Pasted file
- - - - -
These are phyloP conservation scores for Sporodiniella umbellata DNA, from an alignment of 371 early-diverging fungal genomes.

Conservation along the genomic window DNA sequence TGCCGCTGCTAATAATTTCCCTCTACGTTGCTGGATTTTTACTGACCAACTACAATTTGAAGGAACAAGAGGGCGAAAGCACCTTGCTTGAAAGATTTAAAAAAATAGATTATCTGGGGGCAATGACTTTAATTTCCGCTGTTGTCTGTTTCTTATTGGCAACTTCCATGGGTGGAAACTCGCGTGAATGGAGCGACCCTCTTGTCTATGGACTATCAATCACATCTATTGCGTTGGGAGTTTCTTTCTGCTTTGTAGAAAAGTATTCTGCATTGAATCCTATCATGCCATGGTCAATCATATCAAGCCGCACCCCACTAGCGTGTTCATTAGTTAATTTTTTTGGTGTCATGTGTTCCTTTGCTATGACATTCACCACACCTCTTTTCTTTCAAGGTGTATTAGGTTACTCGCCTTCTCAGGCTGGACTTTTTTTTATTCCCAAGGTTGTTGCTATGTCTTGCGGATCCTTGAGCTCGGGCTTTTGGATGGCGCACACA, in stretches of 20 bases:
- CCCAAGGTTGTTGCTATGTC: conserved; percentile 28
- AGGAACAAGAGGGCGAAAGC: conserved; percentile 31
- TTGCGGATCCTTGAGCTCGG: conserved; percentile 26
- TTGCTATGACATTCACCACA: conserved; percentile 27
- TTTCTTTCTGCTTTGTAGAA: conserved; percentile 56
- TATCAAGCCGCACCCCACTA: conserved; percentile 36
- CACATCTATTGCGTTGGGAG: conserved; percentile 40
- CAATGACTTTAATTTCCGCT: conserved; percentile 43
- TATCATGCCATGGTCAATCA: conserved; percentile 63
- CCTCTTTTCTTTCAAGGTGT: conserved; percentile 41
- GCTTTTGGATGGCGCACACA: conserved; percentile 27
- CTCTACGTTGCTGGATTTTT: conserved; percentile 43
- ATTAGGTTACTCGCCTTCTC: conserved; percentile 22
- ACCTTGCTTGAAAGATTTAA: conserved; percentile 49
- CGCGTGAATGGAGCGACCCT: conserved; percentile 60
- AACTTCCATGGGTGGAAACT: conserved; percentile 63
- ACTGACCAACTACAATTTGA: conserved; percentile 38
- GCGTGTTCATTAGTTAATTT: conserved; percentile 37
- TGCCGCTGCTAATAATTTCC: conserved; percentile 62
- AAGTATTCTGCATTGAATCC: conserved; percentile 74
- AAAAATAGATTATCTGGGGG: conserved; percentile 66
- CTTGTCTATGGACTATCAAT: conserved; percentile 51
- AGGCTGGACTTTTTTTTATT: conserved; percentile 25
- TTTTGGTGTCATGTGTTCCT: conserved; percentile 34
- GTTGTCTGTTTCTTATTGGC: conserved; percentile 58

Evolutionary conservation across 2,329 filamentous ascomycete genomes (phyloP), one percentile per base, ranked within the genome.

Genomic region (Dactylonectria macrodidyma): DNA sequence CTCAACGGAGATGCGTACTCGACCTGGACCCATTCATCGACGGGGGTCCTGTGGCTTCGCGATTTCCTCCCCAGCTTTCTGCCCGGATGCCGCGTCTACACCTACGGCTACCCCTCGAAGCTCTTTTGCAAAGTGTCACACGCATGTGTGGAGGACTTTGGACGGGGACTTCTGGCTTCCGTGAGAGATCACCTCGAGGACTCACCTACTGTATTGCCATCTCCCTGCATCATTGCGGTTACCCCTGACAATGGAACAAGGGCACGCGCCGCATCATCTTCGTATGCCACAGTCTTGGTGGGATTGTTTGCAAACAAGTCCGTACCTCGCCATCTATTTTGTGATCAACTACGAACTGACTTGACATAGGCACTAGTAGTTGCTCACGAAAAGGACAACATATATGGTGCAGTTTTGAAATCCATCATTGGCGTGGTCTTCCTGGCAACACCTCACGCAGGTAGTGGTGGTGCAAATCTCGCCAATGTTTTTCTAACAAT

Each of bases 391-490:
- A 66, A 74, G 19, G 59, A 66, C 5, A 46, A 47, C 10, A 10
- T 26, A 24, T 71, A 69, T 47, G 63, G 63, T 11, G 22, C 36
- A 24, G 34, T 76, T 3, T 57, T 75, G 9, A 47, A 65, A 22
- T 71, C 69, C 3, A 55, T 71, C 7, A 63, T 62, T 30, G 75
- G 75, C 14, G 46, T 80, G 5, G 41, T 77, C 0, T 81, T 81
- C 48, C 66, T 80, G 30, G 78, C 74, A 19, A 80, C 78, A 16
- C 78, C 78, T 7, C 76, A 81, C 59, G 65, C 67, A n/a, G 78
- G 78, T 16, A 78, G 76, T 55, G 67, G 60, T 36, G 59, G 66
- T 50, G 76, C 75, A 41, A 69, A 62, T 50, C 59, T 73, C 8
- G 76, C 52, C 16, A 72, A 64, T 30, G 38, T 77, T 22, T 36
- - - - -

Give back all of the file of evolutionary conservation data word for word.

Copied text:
These are phyloP conservation scores for Sporodiniella umbellata DNA, from an alignment of 371 early-diverging fungal genomes.

Conservation along the genomic window DNA sequence TGCCGCTGCTAATAATTTCCCTCTACGTTGCTGGATTTTTACTGACCAACTACAATTTGAAGGAACAAGAGGGCGAAAGCACCTTGCTTGAAAGATTTAAAAAAATAGATTATCTGGGGGCAATGACTTTAATTTCCGCTGTTGTCTGTTTCTTATTGGCAACTTCCATGGGTGGAAACTCGCGTGAATGGAGCGACCCTCTTGTCTATGGACTATCAATCACATCTATTGCGTTGGGAGTTTCTTTCTGCTTTGTAGAAAAGTATTCTGCATTGAATCCTATCATGCCATGGTCAATCATATCAAGCCGCACCCCACTAGCGTGTTCATTAGTTAATTTTTTTGGTGTCATGTGTTCCTTTGCTATGACATTCACCACACCTCTTTTCTTTCAAGGTGTATTAGGTTACTCGCCTTCTCAGGCTGGACTTTTTTTTATTCCCAAGGTTGTTGCTATGTCTTGCGGATCCTTGAGCTCGGGCTTTTGGATGGCGCACACA, in stretches of 20 bases:
- CCCAAGGTTGTTGCTATGTC: conserved; percentile 28
- AGGAACAAGAGGGCGAAAGC: conserved; percentile 31
- TTGCGGATCCTTGAGCTCGG: conserved; percentile 26
- TTGCTATGACATTCACCACA: conserved; percentile 27
- TTTCTTTCTGCTTTGTAGAA: conserved; percentile 56
- TATCAAGCCGCACCCCACTA: conserved; percentile 36
- CACATCTATTGCGTTGGGAG: conserved; percentile 40
- CAATGACTTTAATTTCCGCT: conserved; percentile 43
- TATCATGCCATGGTCAATCA: conserved; percentile 63
- CCTCTTTTCTTTCAAGGTGT: conserved; percentile 41
- GCTTTTGGATGGCGCACACA: conserved; percentile 27
- CTCTACGTTGCTGGATTTTT: conserved; percentile 43
- ATTAGGTTACTCGCCTTCTC: conserved; percentile 22
- ACCTTGCTTGAAAGATTTAA: conserved; percentile 49
- CGCGTGAATGGAGCGACCCT: conserved; percentile 60
- AACTTCCATGGGTGGAAACT: conserved; percentile 63
- ACTGACCAACTACAATTTGA: conserved; percentile 38
- GCGTGTTCATTAGTTAATTT: conserved; percentile 37
- TGCCGCTGCTAATAATTTCC: conserved; percentile 62
- AAGTATTCTGCATTGAATCC: conserved; percentile 74
- AAAAATAGATTATCTGGGGG: conserved; percentile 66
- CTTGTCTATGGACTATCAAT: conserved; percentile 51
- AGGCTGGACTTTTTTTTATT: conserved; percentile 25
- TTTTGGTGTCATGTGTTCCT: conserved; percentile 34
- GTTGTCTGTTTCTTATTGGC: conserved; percentile 58

Evolutionary conservation across 2,329 filamentous ascomycete genomes (phyloP), one percentile per base, ranked within the genome.

Genomic region (Dactylonectria macrodidyma): DNA sequence CTCAACGGAGATGCGTACTCGACCTGGACCCATTCATCGACGGGGGTCCTGTGGCTTCGCGATTTCCTCCCCAGCTTTCTGCCCGGATGCCGCGTCTACACCTACGGCTACCCCTCGAAGCTCTTTTGCAAAGTGTCACACGCATGTGTGGAGGACTTTGGACGGGGACTTCTGGCTTCCGTGAGAGATCACCTCGAGGACTCACCTACTGTATTGCCATCTCCCTGCATCATTGCGGTTACCCCTGACAATGGAACAAGGGCACGCGCCGCATCATCTTCGTATGCCACAGTCTTGGTGGGATTGTTTGCAAACAAGTCCGTACCTCGCCATCTATTTTGTGATCAACTACGAACTGACTTGACATAGGCACTAGTAGTTGCTCACGAAAAGGACAACATATATGGTGCAGTTTTGAAATCCATCATTGGCGTGGTCTTCCTGGCAACACCTCACGCAGGTAGTGGTGGTGCAAATCTCGCCAATGTTTTTCTAACAAT

Each of bases 391-490:
- A 66, A 74, G 19, G 59, A 66, C 5, A 46, A 47, C 10, A 10
- T 26, A 24, T 71, A 69, T 47, G 63, G 63, T 11, G 22, C 36
- A 24, G 34, T 76, T 3, T 57, T 75, G 9, A 47, A 65, A 22
- T 71, C 69, C 3, A 55, T 71, C 7, A 63, T 62, T 30, G 75
- G 75, C 14, G 46, T 80, G 5, G 41, T 77, C 0, T 81, T 81
- C 48, C 66, T 80, G 30, G 78, C 74, A 19, A 80, C 78, A 16
- C 78, C 78, T 7, C 76, A 81, C 59, G 65, C 67, A n/a, G 78
- G 78, T 16, A 78, G 76, T 55, G 67, G 60, T 36, G 59, G 66
- T 50, G 76, C 75, A 41, A 69, A 62, T 50, C 59, T 73, C 8
- G 76, C 52, C 16, A 72, A 64, T 30, G 38, T 77, T 22, T 36